EchoDitto Blog

It's Time For a Video Player Shake-Up

If you have a video you want to easily upload to the internet, there’s always YouTube. It’s easy to use, send links, embed video. But if you don’t like YouTube and miss the days when Google had its own branded video player, you can still upload your video on to Google video. If you want to make some money for the video you produced, you can use Revver, Break, Metacafe, blip.tv or veoh. If you want to post video straight to your blog Wordpress has a player. If your video is just meant for friends and family, there’s no problem there either. Friendster uses Grouper’s video player, Facebook and Myspace have their own players.

Confused on what video player fits your needs or want to compare video quality check out Life Goggles where you can compare no less than 32 different players with names like vimeo, ning and eyespot. But it doesn’t stop there. There’s still video egg, and Cozmo.tv where users can rate videos they see other places and Yahoo’s Jumpcut where filmmakers can edit their home movies.

There are so many video players that all do basically the same thing: Convert videos files to flash, host the video and make it easy to publish and share the content. So the question is why so many choices?

First: The Big Payday
Everyone of these guys thinks they are going to be the next Google acquisition and maybe they’ll get their piece of the Google pie.

Second: Every Player Has Its Niche.
Many of these players boasts something that their brethren doesn’t have. Jumpcut edits, Revver pays, Metacafe ranks, Ziddeo broadcasts. Everyone is different.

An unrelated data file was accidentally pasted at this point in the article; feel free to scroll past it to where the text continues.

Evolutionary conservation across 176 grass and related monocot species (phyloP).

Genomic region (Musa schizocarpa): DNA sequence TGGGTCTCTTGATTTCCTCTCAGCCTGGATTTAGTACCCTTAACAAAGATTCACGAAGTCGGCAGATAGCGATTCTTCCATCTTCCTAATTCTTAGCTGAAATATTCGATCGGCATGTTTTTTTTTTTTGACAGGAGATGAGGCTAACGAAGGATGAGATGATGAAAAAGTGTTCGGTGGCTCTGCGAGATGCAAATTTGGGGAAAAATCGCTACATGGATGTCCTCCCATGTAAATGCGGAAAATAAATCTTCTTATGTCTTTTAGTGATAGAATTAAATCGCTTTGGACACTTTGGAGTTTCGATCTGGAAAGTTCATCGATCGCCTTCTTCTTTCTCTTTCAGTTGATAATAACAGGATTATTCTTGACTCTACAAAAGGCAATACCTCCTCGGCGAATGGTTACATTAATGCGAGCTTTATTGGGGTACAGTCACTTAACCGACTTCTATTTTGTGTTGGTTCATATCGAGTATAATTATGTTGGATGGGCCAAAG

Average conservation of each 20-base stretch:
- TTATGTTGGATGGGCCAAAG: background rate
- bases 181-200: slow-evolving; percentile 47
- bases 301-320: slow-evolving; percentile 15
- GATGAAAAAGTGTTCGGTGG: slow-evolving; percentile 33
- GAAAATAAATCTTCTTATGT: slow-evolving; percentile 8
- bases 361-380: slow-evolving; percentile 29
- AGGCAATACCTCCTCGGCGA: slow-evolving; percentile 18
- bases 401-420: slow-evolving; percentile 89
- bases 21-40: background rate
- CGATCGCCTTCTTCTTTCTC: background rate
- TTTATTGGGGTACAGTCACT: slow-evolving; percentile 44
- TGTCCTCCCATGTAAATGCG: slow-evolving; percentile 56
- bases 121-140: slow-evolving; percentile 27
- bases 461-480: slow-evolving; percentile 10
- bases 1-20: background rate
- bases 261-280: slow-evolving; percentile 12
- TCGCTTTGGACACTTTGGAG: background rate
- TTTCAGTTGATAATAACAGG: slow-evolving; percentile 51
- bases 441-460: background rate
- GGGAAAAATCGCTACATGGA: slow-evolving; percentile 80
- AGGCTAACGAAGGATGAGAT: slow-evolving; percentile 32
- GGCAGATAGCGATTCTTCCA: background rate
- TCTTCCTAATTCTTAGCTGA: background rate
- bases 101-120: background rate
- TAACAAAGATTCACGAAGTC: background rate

But does the world need 100 different video players? No, of course not. But what will slow doing the proliferation of players? First, there’s going to be a shake up. Funding is going to be pulled from a second tier player and that’s going to make other investors nervous. Second, there are going to be mergers. So many of the players do similar things, why not combine resources, save on hosting fees, combine bandwidth, commission content and pay content producers.

It’s time to stop reinventing the wheel and start innovating. It would be great if a few of the people behind a few of these players would meet for a weekend and discussed what they could do if they could combine forces. Perhaps instead of paying for bandwidth that's filled with video garbage, the world could be introduced to some quality video content that is too daring for network television and too creative to be placed in a dark corner of the internet.

The shake up can’t come soon enough. That’s when we’ll all see the big payday.